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Crittercism raises $12M to help devs monitor app performance — adds reporting for cloud services

An app screeching to a halt may be annoying to you. But knowing when and why it happened is valuable for developers who want to make their apps perform better.

That’s where Crittercism’s monitoring service for mobile app performance comes in. The company announced today that it has received $12 million in a second round of funding led by Google Ventures. Additionally, Crittercism is also launching a new service that will let developers monitor cloud services and network conditions around apps.

Its goal? To take its monitoring service to the next level.

“We’ve essentially turned into a big data company, a lot of our job is to process and triage that reporting data for engineering teams, and it’s becoming more and more important,” said Crittercism founder and chief executive Andrew Levy in an interview with VentureBeat.

The company’s monitoring platform is currently being used by major companies like AT&T, Netflix, and NPR to manage their mobile apps. Levy boasts that Crittercism’s software is running on more than 500 million devices and in more than 50 billion app sessions. That’s a significant amount of growth for a company that only launched in mid-2011 (at our MobileBeat conference).

App performance monitoring is an increasingly important field, as the fate of the mobile industry relies upon developers having the proper tools to make sure their apps are fast and stable. Twitter just recently snapped up Crashlytics, a Crittercism competitor that focuses on crash reports, which shows that even companies already focusing on mobile need help with performance analysis.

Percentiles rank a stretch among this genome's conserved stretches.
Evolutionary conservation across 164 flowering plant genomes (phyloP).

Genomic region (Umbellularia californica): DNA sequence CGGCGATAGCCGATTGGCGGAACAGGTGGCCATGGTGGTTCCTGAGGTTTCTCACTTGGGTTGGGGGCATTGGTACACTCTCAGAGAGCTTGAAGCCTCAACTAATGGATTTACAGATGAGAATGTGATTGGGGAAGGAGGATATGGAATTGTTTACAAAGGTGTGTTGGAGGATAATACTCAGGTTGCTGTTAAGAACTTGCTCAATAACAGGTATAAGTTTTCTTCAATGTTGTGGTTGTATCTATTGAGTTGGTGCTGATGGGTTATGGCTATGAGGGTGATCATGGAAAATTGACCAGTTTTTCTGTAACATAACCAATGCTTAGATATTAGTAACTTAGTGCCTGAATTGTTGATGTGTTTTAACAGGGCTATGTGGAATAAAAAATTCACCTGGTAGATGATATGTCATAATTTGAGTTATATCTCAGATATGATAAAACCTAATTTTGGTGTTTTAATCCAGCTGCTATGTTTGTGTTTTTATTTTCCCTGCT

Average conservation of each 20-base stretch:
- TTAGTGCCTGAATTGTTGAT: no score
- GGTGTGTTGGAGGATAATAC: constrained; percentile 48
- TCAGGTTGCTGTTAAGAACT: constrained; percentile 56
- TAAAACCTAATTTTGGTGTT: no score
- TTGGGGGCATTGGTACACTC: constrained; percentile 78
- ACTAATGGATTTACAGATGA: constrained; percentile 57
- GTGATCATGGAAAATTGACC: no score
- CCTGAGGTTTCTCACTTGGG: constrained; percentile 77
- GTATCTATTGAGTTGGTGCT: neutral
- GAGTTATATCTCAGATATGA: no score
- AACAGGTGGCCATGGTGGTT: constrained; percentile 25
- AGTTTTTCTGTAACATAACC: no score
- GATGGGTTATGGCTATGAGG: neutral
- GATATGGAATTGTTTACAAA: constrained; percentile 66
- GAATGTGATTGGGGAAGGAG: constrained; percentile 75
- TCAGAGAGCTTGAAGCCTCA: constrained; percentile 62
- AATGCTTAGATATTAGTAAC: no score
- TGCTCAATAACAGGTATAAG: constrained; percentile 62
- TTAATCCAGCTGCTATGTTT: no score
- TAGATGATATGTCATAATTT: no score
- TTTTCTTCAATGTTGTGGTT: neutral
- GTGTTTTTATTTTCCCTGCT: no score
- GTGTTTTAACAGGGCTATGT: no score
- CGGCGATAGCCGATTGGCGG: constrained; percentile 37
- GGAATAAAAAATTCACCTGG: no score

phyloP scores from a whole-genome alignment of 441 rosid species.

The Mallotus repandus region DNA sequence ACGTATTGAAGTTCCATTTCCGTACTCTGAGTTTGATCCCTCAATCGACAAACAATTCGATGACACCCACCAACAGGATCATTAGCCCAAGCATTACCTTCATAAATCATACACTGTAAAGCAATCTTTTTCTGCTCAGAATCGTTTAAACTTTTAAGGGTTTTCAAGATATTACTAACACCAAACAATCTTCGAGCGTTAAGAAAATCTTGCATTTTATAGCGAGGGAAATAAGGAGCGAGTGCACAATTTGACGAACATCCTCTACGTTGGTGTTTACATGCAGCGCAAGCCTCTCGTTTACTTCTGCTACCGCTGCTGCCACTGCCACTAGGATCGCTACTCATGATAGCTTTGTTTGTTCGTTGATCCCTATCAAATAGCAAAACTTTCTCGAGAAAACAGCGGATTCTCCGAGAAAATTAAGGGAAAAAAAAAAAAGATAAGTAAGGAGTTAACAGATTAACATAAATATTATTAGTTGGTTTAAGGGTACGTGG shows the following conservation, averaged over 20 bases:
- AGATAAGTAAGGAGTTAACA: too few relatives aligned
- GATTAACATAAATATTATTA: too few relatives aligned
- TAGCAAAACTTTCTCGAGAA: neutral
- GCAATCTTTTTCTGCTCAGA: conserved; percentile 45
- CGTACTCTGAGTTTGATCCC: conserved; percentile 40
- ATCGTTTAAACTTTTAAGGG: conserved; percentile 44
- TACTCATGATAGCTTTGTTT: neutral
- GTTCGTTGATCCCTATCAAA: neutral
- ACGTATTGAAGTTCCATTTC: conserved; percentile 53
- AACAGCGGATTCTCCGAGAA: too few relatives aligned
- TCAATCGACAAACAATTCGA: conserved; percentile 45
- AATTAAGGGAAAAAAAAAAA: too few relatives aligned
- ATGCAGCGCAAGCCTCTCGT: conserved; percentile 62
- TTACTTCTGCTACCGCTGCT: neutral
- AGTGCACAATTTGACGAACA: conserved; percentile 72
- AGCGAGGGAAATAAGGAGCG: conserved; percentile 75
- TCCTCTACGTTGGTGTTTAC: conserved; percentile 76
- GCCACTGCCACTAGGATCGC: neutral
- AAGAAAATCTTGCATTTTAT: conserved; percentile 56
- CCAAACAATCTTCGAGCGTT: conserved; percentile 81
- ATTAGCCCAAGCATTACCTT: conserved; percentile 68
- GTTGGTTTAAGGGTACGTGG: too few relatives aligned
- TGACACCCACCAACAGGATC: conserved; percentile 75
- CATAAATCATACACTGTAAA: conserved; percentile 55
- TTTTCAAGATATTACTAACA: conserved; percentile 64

Levy tells me the new funds will be used to expand Crittercism’s executive and engineering team, as well as other teams throughout the company. The company will also focus a bit more on marketing (though it hasn’t had trouble scaling without much of a marketing machine).

“We started as mobile developers, our focus has shifted more towards IT operations teams and DevOps [a collaborative development method between IT and software engeineers],” Levy said. “We’ve learned how it [their app] is really a black box for engineering teams — they really like that insight in how it’s performing and how those performance metrics affect their business.”

Crittercism decided to add the ability to monitor cloud services and network conditions after it realized there plenty of events that can affect app performance. Plenty of apps rely on Amazon’s cloud servers for storage and data processing, while others rely on external services for things like payment processing and location features. Levy says the new features will let developers detect the performance of external services in real-time. The company is taking requests for invites to the private beta test of the new features.

Altogether, Crittercism has now raised around $19 million in funding. Its other investors, which also participated in this round, include Shasta Ventures and Opus Capital. Google Venture’s Wesley Chan will join the company’s board as part of this round.

The San Francisco-based company now has 23 employees, and Levy hopes to scale to the low 60s by the end of the year.

Photo: Mia Judkins/Flickr